Yes, that’s why they come forward.  To address the housing shortfall  😐

    a quality new residential neighborhood that provides community building amenities benefitting all Davis residents, while also addressing the City’s critical need for new housing

    Uh huh.

    “While not deed-restricted, these homes will be designed and priced to be more attainable when compared to existing and other new housing stock in the City,” they continue.

    What does deed-restricted mean?  Does that mean you can buy it affordably and sell it for a windfall profit?

    Finally, “the proposal includes constructing additional for-sale homes at a more affordable level in collaboration with a housing non-profit builder.”

    Oooooooooooooo!  A “non profit”.  They must be designated by gods and angels sayeth the people of Davis.  Not being money driven and all.  Evil capitalism.

    The new for-sale and rental housing proposed will make a meaningful contribution to the City’s housing supply and bring much needed new in-district families with school-aged children to the District and the Davis community.”

    It’s for the children!

    “The jobs/housing ratio in Davis when including the jobs and residential units at UC Davis is out of balance compared with other cities in the region,”

    Heaven forbid Davis creates jobs.  It might make the imbalance worse!  No more jobs!  No more jobs!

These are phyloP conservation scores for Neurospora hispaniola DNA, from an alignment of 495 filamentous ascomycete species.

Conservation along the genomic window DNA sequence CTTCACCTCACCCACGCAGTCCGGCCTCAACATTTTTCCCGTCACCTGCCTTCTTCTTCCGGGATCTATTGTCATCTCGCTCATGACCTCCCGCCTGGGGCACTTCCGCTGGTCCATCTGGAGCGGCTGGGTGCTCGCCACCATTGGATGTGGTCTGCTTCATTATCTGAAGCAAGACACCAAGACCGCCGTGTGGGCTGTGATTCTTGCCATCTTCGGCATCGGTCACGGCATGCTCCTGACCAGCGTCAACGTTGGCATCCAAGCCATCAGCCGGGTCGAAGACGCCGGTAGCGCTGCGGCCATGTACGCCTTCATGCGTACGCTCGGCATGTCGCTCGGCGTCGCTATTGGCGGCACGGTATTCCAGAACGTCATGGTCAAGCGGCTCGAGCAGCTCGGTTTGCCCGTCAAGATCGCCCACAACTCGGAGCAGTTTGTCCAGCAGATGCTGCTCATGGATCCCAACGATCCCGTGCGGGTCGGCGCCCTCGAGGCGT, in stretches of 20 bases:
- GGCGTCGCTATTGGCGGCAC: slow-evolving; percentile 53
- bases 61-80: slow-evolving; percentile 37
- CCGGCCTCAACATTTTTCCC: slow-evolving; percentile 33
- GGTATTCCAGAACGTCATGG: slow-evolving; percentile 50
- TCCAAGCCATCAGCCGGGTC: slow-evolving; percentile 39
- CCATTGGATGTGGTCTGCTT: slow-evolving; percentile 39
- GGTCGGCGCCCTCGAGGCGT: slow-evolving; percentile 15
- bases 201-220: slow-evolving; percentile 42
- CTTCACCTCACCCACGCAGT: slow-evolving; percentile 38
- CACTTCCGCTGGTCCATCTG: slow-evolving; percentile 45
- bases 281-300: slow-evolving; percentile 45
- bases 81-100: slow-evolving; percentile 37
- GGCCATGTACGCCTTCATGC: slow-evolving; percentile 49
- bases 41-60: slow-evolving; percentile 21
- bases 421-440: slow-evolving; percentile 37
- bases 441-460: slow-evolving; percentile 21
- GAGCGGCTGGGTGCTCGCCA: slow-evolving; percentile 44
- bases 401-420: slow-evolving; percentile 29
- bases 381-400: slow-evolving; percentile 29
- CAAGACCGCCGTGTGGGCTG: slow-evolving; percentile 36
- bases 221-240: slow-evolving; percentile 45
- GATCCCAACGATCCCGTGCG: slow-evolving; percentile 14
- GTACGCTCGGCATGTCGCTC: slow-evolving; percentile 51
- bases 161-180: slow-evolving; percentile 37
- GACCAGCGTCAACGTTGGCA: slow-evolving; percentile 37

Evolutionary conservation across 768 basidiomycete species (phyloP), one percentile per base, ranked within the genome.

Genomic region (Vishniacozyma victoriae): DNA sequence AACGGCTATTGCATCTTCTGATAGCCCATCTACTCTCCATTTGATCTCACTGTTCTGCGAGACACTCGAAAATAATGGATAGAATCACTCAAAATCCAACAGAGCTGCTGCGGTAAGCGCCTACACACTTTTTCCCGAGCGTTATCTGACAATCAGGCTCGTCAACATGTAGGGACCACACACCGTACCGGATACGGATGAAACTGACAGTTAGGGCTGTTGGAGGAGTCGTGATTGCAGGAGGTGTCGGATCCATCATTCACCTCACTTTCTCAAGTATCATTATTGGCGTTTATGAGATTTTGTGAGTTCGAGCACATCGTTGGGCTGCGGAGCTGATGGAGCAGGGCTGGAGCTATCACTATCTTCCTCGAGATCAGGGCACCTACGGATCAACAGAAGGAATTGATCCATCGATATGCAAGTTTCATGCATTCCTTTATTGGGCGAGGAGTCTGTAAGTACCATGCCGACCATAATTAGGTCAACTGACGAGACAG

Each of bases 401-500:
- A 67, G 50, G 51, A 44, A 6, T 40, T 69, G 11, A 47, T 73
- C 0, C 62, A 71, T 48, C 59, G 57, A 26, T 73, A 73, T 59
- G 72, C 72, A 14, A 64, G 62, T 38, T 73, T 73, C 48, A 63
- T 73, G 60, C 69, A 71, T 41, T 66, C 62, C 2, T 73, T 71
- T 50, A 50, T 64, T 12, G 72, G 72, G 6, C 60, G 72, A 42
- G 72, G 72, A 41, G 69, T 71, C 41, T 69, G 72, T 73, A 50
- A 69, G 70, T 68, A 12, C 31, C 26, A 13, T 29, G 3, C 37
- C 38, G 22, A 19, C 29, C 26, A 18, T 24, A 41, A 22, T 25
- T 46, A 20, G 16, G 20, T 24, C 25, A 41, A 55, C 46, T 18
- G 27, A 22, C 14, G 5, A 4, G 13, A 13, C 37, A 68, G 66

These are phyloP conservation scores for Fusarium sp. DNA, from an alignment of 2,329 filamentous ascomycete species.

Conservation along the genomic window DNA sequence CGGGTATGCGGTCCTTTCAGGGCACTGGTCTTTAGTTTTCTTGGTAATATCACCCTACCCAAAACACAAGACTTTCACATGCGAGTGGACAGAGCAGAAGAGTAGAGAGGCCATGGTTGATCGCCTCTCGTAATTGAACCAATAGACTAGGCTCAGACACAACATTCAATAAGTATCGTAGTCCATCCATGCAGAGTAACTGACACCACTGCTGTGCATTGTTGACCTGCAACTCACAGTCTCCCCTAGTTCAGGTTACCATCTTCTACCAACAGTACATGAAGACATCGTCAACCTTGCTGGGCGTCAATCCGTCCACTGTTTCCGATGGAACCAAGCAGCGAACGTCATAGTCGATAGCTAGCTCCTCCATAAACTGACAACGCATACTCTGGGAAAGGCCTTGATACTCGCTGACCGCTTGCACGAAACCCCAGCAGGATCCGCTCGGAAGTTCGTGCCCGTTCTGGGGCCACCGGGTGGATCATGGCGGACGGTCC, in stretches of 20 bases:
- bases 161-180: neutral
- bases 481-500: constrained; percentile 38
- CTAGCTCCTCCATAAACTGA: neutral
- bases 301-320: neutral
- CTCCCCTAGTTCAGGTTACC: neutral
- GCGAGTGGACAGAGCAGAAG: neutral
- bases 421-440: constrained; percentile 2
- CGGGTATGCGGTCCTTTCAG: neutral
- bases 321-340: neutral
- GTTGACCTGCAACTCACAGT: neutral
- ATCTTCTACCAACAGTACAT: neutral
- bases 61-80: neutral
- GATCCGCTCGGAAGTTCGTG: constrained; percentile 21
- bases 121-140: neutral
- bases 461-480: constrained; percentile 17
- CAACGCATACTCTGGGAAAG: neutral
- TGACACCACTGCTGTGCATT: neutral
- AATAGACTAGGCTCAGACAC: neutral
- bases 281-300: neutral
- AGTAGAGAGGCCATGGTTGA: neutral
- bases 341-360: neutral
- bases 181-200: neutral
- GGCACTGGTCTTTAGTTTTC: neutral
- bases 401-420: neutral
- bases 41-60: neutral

1. Ron Oertel

      I predict RO and AP will be opposed to this.

      I won’t speak for AP, but I know that RO hates this – more than any other development proposal.

      How sad.

      I assume that the respective EIRs for DISC and the smaller Wildhorse ranch proposal do not address the cumulative impacts of this development proposal.

      Seems to me that the city and developers should be focusing on land that’s still undeveloped inside the Mace curve.

      1. Richard_McCann

        David G

        Why do you care what Ron O thinks about this development, as you wrote in your email newsletter? He lives in Woodland and doesn’t have any connection to Davis. He has no more standing in this debate than someone living in Los Angeles or San Francisco.

        1. Ron Oertel

          Says the environmental consultant, who said (the other day) that idling cars (stuck in traffic) don’t create greenhouse gasses.  Something like that.

          Unless they’re what was on “his” side of town, in regard to UCD’s proposal from a few years back.

  2. Keith Y Echols

    Not much to like about this project.  It’s pretty much simply sprawl.  At least with DISC it helps to kick off possible economic development with a  business park.

    What do the current residents get out of it for providing services to the new homes?  It does not improve Davis.

    Fire, Police, Water, Sewer…etc…  and of course TRAFFIC (use of roads) on Mace.

    This project produces a whopping 10% inclusionary housing units?…wow….